My husband Cullen does all of the research on where to go, what to see, and what Airbnbs to book. For the past 8 months I've been lucky enough to just show up, wheel in my suitcase and unpack, but turns out booking an Airbnb is a real art form. At some point I actually wondered, how does he do it?
I mean, we've lived in Airbnbs full-time, all over the world for the last eight months. This year alone we've been to 16 countries and over 100 cities and towns (or something like that. I counted them up but lost the list).
So I finally asked him to write a post on how he books our Airbnbs, and he agreed to an "interview", lol.
What's the first thing you do when you get on Airbnb?
You gotta set the table and make everything right -- and THEN build a wishlist. Once your wishlist is built, THEN you can deep dive into the properties.
That said, here are my --
Step 1: Set the Filters
First you'll want to set your number of guests, price range, and room type as Entire House. But then there are a few that are discretionary. What I select: wifi, family friendly, two bedrooms, and depending on the area, air conditioning. For most countries that aren't the US, don't assume they have air conditioning, even in Europe.
Step 2: Set the Dates for DISCOUNTS
You know if you book by the month you may be able to get a huge discount, yes? There are weekly discounts and monthly discounts, but the monthly discounts can be deep.
One huge caveat is that the monthly discounts are non-refundable -- even if you arrive and find out that the place is the absolute worst, there's really not much you can do. You just have to be really careful in advance. More on that below.
Meanwhile, to get a discount on my ideal place, I set a date for about a year and a half in the future for monthly stays -- never mind when your actual target dates are. Right now, you just want to see what your options are and be able to compare monthly prices at a glance.
By doing this, you will be able to see all houses that are in your price range and filters. Any sooner than that, and some of the places may be booked and won't show up in the search results.
Step 3: Zoom in on Location. Will you have a car? If the answer is no, you need to weed out anything that's not super close to where you want to be.
For example, for city escapes, I go right for the historical city center. For the beach? Right by the beach. Etc.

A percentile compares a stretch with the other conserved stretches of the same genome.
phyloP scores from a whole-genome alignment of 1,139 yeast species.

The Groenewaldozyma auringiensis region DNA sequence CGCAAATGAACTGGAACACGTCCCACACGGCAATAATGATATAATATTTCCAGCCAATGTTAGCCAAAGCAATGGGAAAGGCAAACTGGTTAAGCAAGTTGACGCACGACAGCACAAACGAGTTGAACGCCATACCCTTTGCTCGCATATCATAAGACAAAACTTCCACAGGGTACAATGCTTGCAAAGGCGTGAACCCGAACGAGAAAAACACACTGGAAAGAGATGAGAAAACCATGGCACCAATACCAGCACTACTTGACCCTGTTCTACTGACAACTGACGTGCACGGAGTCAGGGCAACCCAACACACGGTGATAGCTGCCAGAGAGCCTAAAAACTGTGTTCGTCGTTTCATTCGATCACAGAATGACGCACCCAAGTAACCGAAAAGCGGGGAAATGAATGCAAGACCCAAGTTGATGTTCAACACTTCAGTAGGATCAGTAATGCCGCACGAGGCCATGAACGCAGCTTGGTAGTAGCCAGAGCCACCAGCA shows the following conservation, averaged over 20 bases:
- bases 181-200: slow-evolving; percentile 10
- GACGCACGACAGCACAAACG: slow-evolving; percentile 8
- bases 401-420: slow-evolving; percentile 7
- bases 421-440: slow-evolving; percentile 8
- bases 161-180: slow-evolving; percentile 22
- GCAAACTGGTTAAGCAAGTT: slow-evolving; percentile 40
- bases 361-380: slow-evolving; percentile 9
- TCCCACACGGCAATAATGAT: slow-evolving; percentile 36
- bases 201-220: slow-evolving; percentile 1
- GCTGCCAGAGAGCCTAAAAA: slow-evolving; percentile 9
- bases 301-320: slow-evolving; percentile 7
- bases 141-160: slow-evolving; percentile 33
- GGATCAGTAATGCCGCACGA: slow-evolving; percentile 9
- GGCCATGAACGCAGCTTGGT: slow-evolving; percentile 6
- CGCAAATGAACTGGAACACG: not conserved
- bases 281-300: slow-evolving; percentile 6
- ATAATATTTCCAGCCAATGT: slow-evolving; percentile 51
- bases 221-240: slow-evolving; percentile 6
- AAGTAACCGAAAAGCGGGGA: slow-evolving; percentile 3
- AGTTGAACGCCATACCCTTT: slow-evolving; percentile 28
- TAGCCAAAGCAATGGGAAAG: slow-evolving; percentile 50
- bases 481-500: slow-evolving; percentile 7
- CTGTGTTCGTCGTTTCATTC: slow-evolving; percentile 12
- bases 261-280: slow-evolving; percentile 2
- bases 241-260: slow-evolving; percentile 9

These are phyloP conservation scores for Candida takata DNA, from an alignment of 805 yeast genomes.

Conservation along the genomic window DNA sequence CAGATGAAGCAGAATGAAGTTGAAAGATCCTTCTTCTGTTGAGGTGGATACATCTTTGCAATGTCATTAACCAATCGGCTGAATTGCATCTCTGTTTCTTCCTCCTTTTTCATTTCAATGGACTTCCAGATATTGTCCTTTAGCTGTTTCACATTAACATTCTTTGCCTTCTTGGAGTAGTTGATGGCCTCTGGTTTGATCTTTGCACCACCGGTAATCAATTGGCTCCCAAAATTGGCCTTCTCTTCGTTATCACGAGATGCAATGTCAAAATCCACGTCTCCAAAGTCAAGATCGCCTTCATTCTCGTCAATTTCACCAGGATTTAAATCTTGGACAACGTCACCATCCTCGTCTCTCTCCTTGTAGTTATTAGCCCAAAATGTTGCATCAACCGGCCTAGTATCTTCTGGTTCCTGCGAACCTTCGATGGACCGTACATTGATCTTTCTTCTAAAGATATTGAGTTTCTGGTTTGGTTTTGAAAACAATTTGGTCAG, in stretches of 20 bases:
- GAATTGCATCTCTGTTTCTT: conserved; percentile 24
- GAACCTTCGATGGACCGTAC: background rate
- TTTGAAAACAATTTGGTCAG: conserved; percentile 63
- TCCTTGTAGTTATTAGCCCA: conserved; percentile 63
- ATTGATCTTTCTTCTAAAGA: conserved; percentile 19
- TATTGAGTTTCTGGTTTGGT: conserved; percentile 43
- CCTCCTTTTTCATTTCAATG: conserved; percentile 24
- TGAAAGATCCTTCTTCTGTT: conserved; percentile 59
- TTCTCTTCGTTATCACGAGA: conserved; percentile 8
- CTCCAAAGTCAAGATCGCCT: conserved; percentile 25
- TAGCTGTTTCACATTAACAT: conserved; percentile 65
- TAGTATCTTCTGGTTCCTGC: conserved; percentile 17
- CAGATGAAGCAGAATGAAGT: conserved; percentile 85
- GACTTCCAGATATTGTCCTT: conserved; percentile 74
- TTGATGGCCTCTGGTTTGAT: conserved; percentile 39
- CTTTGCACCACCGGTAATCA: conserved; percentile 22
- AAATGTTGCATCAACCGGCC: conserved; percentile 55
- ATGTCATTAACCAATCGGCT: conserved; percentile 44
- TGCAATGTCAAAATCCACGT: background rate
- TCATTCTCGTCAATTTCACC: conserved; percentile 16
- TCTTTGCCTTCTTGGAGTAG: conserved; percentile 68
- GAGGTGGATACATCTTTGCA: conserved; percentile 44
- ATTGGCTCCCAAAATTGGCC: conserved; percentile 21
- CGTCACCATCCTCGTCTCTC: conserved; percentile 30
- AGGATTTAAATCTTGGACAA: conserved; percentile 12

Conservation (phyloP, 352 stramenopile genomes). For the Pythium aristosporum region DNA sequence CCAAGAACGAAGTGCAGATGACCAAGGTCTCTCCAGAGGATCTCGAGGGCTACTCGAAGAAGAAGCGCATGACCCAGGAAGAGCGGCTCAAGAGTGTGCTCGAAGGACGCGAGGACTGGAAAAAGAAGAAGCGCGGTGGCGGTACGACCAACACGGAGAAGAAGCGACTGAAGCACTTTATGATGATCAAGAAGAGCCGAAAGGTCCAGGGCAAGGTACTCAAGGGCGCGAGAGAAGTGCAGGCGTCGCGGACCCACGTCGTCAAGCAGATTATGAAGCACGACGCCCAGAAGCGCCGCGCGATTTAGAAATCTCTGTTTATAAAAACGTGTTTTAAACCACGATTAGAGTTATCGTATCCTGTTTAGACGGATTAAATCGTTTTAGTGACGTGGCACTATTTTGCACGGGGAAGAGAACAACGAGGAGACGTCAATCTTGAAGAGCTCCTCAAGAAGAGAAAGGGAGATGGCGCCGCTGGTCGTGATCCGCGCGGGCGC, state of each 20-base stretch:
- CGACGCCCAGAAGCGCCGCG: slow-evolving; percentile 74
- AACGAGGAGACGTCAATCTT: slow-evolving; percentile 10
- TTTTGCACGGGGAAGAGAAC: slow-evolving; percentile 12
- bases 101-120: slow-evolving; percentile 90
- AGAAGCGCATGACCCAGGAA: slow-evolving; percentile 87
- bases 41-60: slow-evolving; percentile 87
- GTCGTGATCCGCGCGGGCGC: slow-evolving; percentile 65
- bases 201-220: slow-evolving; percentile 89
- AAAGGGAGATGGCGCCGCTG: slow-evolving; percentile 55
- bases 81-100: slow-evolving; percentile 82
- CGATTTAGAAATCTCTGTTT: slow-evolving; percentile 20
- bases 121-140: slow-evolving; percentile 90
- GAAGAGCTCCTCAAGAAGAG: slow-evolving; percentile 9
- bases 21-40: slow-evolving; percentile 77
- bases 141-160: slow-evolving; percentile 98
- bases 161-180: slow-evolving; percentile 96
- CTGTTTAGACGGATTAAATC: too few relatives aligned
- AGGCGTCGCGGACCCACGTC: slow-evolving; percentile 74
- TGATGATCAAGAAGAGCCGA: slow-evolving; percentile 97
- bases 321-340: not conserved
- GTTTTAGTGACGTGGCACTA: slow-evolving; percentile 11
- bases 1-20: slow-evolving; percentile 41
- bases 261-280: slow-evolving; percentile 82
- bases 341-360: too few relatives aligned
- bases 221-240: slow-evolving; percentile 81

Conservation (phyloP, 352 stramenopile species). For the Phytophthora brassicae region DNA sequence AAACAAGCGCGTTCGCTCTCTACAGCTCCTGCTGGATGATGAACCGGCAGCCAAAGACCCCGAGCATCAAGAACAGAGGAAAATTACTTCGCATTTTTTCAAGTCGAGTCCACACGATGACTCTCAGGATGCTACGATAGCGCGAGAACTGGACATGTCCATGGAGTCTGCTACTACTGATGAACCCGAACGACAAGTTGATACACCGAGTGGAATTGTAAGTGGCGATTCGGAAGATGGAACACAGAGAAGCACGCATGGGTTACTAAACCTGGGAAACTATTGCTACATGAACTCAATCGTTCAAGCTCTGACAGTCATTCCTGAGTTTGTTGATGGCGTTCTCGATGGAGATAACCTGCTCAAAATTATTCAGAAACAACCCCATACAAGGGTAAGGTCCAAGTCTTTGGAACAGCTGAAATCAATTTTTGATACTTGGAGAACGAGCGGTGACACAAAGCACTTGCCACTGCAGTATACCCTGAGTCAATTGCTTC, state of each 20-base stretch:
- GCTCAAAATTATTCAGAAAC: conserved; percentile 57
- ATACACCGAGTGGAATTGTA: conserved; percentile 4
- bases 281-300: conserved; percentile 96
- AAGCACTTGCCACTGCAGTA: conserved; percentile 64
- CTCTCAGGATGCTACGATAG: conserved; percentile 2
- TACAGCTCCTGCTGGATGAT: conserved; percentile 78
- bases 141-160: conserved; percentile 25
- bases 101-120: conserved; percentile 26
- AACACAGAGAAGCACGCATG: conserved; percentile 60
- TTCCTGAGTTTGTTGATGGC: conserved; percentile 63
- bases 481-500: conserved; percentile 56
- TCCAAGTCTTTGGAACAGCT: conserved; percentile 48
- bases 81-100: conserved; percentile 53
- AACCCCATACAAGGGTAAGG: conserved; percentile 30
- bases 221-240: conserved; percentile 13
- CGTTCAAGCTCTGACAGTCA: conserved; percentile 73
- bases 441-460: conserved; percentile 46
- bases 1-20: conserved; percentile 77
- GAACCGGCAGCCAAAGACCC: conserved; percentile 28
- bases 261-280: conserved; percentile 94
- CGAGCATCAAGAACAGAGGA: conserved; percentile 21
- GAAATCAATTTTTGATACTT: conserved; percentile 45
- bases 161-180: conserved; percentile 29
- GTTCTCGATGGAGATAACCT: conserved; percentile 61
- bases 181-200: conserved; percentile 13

As a family, we don't mess with buses, trams or trains -- it's just not worth it in our experience. We get around by foot, rented cars, taxis or uber.
Step 4: Check for Star Ratings. I wishlist only 5-star review places. Anything less than 5 is not acceptable. 4.5 is not going to cut it.
What if it doesn't have any reviews? Don't be a Guinea pig. If the place has no reviews, I'm moving on. For shorter stays, I might allow an exception, but I'm not gambling with one month or longer stays.
Step 5: Scroll through the pics. We're not clicking on anything just yet. Just a gut check scroll - yay or nay?
If it fits all of the criteria above, WISHLIST IT.
Now it's time for a DEEP DIVE.
But are you ready for this though?
Cause this is where things get dicey.
Step 1: Check the reviews
Reviews are everything, but they can be a minefield. My most important rule of thumb is this: people have to be raving about the place itself, not just the host or location. Here's how I weed out the bad ones.
1. Number of reviews. Be skeptical of 2 or 3 five-star reviews. You should assume they are friends of the owner, "salting the tip jar", so to speak. If there are over 20 reviews and they all tend to agree, you're a whole lot safer. But even then, you gotta watch out! Which leads me to my next point.
2. Sniff out sugar-coating. Beware that people sugar coat their reviews, for various reasons. More often than not, it's because they got to know the charming host. Well, nice hosts are fine. But what if the host is great AND the place has rats? You won't find that out until you get there! That actually happened to us in Bali. The place looked great. Nice furniture, with a private pool, daily cleaning and 65 five-star reviews. Unfortunately, it also had a six-pound rat and the bathrooms stunk. When I went back and looked at the reviews, guess what? They were ALL about the host.